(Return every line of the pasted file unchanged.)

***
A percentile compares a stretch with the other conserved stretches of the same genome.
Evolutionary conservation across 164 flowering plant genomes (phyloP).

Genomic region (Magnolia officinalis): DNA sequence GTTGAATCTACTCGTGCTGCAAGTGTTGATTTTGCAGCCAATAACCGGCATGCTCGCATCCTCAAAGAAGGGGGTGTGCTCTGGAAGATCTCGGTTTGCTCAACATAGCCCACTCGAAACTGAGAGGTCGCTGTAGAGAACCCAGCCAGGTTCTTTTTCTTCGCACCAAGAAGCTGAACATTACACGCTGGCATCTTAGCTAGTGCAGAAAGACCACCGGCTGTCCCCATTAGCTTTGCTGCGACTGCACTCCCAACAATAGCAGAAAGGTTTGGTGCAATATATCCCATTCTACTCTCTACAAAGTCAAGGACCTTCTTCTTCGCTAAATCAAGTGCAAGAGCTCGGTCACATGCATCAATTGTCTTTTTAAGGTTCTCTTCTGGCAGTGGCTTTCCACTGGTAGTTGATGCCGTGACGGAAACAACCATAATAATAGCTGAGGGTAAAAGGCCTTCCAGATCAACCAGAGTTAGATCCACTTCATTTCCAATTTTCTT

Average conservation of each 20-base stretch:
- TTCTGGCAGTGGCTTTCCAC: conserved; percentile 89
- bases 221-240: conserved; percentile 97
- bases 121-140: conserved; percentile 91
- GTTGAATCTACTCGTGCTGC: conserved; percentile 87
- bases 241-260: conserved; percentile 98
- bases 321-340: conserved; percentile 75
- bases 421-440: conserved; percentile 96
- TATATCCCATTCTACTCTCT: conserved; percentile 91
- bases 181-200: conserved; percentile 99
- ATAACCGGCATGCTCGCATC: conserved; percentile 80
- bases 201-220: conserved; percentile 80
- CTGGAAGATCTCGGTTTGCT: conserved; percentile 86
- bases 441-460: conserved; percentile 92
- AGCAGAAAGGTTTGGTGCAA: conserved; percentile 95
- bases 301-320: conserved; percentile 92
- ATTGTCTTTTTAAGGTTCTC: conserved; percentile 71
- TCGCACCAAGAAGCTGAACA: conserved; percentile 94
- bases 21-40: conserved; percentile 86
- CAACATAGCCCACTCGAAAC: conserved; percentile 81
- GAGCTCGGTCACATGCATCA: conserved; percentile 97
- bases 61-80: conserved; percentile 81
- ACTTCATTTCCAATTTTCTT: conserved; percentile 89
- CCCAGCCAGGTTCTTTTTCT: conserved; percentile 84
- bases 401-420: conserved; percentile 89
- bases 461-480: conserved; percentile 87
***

A percentile compares a stretch with the other conserved stretches of the same genome.
Evolutionary conservation across 164 flowering plant genomes (phyloP).

Genomic region (Magnolia officinalis): DNA sequence GTTGAATCTACTCGTGCTGCAAGTGTTGATTTTGCAGCCAATAACCGGCATGCTCGCATCCTCAAAGAAGGGGGTGTGCTCTGGAAGATCTCGGTTTGCTCAACATAGCCCACTCGAAACTGAGAGGTCGCTGTAGAGAACCCAGCCAGGTTCTTTTTCTTCGCACCAAGAAGCTGAACATTACACGCTGGCATCTTAGCTAGTGCAGAAAGACCACCGGCTGTCCCCATTAGCTTTGCTGCGACTGCACTCCCAACAATAGCAGAAAGGTTTGGTGCAATATATCCCATTCTACTCTCTACAAAGTCAAGGACCTTCTTCTTCGCTAAATCAAGTGCAAGAGCTCGGTCACATGCATCAATTGTCTTTTTAAGGTTCTCTTCTGGCAGTGGCTTTCCACTGGTAGTTGATGCCGTGACGGAAACAACCATAATAATAGCTGAGGGTAAAAGGCCTTCCAGATCAACCAGAGTTAGATCCACTTCATTTCCAATTTTCTT

Average conservation of each 20-base stretch:
- TTCTGGCAGTGGCTTTCCAC: conserved; percentile 89
- bases 221-240: conserved; percentile 97
- bases 121-140: conserved; percentile 91
- GTTGAATCTACTCGTGCTGC: conserved; percentile 87
- bases 241-260: conserved; percentile 98
- bases 321-340: conserved; percentile 75
- bases 421-440: conserved; percentile 96
- TATATCCCATTCTACTCTCT: conserved; percentile 91
- bases 181-200: conserved; percentile 99
- ATAACCGGCATGCTCGCATC: conserved; percentile 80
- bases 201-220: conserved; percentile 80
- CTGGAAGATCTCGGTTTGCT: conserved; percentile 86
- bases 441-460: conserved; percentile 92
- AGCAGAAAGGTTTGGTGCAA: conserved; percentile 95
- bases 301-320: conserved; percentile 92
- ATTGTCTTTTTAAGGTTCTC: conserved; percentile 71
- TCGCACCAAGAAGCTGAACA: conserved; percentile 94
- bases 21-40: conserved; percentile 86
- CAACATAGCCCACTCGAAAC: conserved; percentile 81
- GAGCTCGGTCACATGCATCA: conserved; percentile 97
- bases 61-80: conserved; percentile 81
- ACTTCATTTCCAATTTTCTT: conserved; percentile 89
- CCCAGCCAGGTTCTTTTTCT: conserved; percentile 84
- bases 401-420: conserved; percentile 89
- bases 461-480: conserved; percentile 87